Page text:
Several years ago, I witnessed an event that I will never forget. It was at a Los Angeles Unified School District luncheon for board members and their families.
A girl group that I was managing at the time, called U4Ea!, performed a medley of girl group songs of the ‘60s, including such timeless classics as: “Gee-Whiz” by Carla Thomas, “Walkin’ in the Rain,” “Be My Baby,” by The Ronettes and “He’s A Rebel” by The Chiffons, etc.
As the girls worked their way through the 15 minutes of 21 hit songs, the adult audience of 40 to 60-something’s were not only clapping their hands, swaying and singing along but as they sang, I could see many of them wiping tears from their eyes. At the end of the medley, the audience collectively jumped up from their seats like they had just been hit by a jolt of electricity, applauding wildly. LAUSD board member Barbara Boudreau advanced slowly down the aisle toward the stage with a big, broad grin on her face, tears streaming from her eyes and arms outstretched, ready to hug each girl. To me, that moment was living proof of what Motown founder Berry Gordy always used to say to us songwriters at Motown, that: “It’s the song that makes the artist, not the other way around.” Here, I was personally observing three girls that no one in that audience had heard of prior to the afternoon’s performance, being treated like rock stars. But it wasn’t for them that all the tears and applause were for. It was those classic songs they sang written by someone else 35 years ago, when most of the audience was still in high school or college. What the songs did was trigger intense emotional feelings from that specific period in their life. Or as Barbara Boudreau said as she wrapped her arms around each girl, “You girls took me back to high school when I was 18 and in my senior year.” That is the power of a song that can reach out and touch so many people. And a hit song can do it all around the world, regardless of the language.
Neuroscientist Daniel J. Levitan, author of “This is Your Brain on Music” and “The World in Six Songs” and who also runs the Laboratory for Musical Perception, Cognition and Expertise at McGill University, said that it’s the “melody that humans recognize first.” (Ever ask someone if they can identify a song by only citing the words, rather than humming the melody?)
To me, a song is a left and right brain thing, and the right brain is the side associated with the realm of music, creativity, aesthetics and feeling while the left is associated with language, logical thinking, analysis and accuracy. That explains another thing that Berry Gordy used to say: “If you can’t hum back a melody by the time it gets to the last ‘sing along’ (chorus), it’s probably not going to be a hit.” Similarly, in film music, the great Elmer Bernstein (“The Magnificent 7,” “The Great Escape” and “The 10 Commandments”) used to say, “A memorable film score depends on a memorable, recognizable melody.” (I have that taped above my computer screen in my studio.)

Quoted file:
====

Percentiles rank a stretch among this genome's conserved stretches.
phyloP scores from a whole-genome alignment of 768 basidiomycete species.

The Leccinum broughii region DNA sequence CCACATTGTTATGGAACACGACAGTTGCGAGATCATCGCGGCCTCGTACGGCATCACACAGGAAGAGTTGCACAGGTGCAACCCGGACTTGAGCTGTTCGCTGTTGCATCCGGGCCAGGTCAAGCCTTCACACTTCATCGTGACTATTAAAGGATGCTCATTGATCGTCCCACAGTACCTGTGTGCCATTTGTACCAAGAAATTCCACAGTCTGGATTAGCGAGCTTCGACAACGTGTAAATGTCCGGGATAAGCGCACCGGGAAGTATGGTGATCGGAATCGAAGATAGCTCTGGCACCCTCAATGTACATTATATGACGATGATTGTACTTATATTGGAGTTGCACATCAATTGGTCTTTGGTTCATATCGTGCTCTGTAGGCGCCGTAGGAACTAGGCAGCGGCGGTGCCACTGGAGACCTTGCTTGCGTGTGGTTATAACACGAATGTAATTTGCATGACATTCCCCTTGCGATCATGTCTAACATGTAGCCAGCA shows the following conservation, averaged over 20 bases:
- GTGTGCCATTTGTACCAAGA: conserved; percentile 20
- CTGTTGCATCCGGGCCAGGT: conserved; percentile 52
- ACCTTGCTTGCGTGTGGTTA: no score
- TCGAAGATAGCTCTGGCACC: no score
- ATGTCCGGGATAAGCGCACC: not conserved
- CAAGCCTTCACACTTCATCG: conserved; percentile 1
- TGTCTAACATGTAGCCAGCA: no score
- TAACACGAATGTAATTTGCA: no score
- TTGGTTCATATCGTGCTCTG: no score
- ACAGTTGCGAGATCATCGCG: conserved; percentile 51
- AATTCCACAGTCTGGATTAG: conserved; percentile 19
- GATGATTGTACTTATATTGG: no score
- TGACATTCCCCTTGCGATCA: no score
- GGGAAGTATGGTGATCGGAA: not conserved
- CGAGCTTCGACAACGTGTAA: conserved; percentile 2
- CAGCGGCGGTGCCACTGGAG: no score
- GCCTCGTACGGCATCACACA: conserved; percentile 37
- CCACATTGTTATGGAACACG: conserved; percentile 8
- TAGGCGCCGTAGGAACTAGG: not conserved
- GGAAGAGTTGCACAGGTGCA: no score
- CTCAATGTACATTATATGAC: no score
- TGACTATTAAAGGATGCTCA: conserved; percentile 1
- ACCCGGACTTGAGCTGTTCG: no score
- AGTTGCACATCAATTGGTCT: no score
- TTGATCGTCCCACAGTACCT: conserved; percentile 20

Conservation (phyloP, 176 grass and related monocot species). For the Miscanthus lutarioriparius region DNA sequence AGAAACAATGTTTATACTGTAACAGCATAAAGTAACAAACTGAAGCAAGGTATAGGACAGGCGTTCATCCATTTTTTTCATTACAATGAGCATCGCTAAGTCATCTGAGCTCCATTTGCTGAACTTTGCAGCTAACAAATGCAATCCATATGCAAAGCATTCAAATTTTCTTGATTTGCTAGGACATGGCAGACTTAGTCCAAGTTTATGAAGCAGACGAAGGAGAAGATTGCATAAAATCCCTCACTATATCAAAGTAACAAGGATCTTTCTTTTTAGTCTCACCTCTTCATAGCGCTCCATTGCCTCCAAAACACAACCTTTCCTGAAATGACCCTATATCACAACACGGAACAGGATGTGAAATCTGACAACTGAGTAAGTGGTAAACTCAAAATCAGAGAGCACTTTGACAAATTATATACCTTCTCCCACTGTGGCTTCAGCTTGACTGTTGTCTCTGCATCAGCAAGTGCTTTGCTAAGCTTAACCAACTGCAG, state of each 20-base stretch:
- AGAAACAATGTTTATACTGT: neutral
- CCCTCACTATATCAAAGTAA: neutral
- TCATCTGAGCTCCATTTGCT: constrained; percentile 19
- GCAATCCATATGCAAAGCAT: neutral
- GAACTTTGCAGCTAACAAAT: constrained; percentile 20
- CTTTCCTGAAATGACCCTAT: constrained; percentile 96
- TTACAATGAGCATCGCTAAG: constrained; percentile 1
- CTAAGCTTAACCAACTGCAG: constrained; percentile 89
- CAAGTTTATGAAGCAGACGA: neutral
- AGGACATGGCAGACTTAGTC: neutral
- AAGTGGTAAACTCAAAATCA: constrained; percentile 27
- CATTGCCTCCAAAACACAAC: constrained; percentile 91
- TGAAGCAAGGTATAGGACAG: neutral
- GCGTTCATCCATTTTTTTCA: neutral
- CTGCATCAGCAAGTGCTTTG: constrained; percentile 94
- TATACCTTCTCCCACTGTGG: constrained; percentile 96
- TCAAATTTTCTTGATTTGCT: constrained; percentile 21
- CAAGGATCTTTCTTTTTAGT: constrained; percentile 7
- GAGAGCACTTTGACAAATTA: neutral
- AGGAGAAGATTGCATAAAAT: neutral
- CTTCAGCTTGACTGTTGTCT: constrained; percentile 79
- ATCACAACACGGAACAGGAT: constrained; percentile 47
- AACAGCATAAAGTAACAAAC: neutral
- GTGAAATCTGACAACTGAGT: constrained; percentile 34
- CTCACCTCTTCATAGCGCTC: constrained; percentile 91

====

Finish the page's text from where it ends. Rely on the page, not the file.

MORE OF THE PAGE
For millennia, melodies have been used to teach humans to remember everything from their language’s alphabetical structure to military maneuvers. In other words, the right brain’s ability to remember melody quicker, and to hold on to it longer, is the platform on which words are placed. A strong melody can get ‘stuck’ in the brain as well as become associated with human emotions, moments in time and behavior far quicker than words ever can. And, like Barbara Boudreau, you too can instantly “be taken back” to a moment in time by a song. That’s the power of melody and the power of the song. As they say in Nashville, “The song is king.” If so, the melody must be queen and the lyric the prince or princess. So, long live the king and the royal family.
Samm Brown III is a record industry executive who is an RIAA award-winning record producer, songwriter, arranger, orchestrator and conductor, who has had nine number one records, (Michael Jackson, Maxine Nightingale and New Edition). He is also a film/TV composer, artist manager and hosts a weekly radio show on KPFK (90.7 fm) Sunday afternoons at 2pm called “Samm Brown’s For the Record” (a one-hour talk show exclusively focusing on the behind-the-scenes of the entertainment industry). He can be reached at sbrownKPFK@aol.com.